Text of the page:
joins Newtown’s host of ‘pubs what got a makeover and are much nicer now
’. Above the wonderland of Astroturf, new tiles and polished railings that is now the Marly,
sits Miss Peaches – the sweet bar and diner with a nanna-meets-yo-momma vibe and a menu that explores the wide belt of America’s South.
Take the side entrance, past the excellent neon signage and a denim-and-leather-clad lady bouncer (yowza), to get to the bar. One corner features a couple of '60s lounges and an old black-and-white TV, while the bigger space is decked out in patchwork print banquettes along the walls allowing for plenty of space to swing your jars.
Get things rolling with some tater tots, all crisp and golden with a slightly spicy maple bacon dipping sauce. The food for the most part is ballast, really, for the raft of American beers on offer. You’ll see hush puppies, grits and crawfish pies. We don’t order the blackened catfish, but you might.
Bartender James Snelgrove is behind the cans here, offering the likes of Grape Drank (Google it – no really) and Atlanta Fanta. The mix of Jack Daniels, lemon and Fanta admittedly grows on you, but it’s not an instant hit. There’s also an almost soupy Hot Buttered Rumspiced with pumpkin. The bottled beer selection, however, is excellent. There are all your Sierra Nevada favourites, plus the Brooklyn Brewery boys get a look in. Our favourite by far is the surprisingly refreshing and reliably bitter Acme IPA. It's a reason to visit the bar in-and-of-itself.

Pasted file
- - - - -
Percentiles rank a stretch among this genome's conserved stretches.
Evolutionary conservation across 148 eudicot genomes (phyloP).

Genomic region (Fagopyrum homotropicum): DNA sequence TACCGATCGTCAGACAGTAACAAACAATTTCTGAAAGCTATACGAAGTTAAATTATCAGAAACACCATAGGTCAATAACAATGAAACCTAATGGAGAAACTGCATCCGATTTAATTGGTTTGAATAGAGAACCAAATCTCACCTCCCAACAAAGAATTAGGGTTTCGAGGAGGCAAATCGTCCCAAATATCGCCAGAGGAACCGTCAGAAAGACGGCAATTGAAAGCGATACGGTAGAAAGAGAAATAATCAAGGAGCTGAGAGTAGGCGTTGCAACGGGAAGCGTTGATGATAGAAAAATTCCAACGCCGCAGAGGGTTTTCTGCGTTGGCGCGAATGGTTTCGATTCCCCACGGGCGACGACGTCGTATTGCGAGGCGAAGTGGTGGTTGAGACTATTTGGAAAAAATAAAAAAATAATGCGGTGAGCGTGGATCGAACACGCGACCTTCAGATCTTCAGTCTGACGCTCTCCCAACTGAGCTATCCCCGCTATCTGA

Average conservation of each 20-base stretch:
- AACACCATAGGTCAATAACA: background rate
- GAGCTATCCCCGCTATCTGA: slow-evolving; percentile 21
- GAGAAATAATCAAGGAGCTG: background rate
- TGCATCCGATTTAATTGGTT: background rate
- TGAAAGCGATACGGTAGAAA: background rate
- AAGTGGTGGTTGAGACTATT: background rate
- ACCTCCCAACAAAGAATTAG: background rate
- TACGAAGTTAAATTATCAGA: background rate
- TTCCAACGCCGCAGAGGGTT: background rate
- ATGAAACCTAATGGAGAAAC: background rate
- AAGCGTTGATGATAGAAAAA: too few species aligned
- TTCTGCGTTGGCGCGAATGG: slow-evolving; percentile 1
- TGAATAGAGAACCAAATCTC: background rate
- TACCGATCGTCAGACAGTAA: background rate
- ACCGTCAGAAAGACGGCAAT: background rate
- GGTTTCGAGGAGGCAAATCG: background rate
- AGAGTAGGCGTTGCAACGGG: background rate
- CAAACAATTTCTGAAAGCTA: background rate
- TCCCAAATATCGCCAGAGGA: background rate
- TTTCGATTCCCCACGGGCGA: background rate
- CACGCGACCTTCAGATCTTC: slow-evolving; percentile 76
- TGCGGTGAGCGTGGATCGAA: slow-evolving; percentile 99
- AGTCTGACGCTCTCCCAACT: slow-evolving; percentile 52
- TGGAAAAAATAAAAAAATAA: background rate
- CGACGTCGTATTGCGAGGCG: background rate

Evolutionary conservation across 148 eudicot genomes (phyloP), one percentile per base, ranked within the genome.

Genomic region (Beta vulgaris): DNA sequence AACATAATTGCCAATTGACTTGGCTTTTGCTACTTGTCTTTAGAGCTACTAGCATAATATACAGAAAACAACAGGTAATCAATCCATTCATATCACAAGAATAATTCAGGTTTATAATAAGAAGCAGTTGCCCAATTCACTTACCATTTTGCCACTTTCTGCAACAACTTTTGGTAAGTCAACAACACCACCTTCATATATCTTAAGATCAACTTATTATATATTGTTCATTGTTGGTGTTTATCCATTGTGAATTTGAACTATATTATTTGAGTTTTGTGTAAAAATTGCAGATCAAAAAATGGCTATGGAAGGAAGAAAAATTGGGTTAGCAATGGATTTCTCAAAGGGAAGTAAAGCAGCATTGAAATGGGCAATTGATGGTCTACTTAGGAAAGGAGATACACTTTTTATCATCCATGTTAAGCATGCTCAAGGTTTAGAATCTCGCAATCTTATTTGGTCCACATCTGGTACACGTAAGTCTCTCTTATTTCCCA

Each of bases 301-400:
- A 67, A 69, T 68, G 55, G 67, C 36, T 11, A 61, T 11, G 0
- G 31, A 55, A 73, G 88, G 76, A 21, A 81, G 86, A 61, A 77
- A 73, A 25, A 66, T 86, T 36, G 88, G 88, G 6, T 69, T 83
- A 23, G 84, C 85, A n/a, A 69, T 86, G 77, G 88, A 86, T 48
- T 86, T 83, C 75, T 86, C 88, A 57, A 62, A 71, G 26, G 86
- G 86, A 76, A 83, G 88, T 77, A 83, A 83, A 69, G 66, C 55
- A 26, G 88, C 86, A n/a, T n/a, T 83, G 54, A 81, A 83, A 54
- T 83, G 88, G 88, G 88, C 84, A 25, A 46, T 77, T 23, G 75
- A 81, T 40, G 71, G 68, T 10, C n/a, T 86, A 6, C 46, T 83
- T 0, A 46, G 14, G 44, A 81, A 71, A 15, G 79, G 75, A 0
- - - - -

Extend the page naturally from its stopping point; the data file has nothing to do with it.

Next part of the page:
There’s some really nice stuff on offer on the menu here, cooked with smarts and plenty of energy. Gnaw on a big ol’ fried turkey leg if you feel like it. You can. They offer single legs that come off the bone in rich dark hunks. Grits with gravy – creamy cornmeal porridge with rich striations of braised beef – is a bit like a Creole version of polenta alla ragu and perfect as a stand-alone meal.
One day, we’re hoping someone will do an Aussie menu of roadside classics: crumbed cutlets, meat pies, chops, a burger with the lot. It might make more sense than copying food that really needs to be enjoyed in situ. When have you ever had smothered greens or biscuits in gravy in Australia that taste quite as good as the ones you had in the place where people eat them without irony?
This is a great pub-bar with tasty food, a delicious soundtrack of soul and '60s R'n'B and fun time a'plenty on the cards. Miss Peaches? She'll be apples.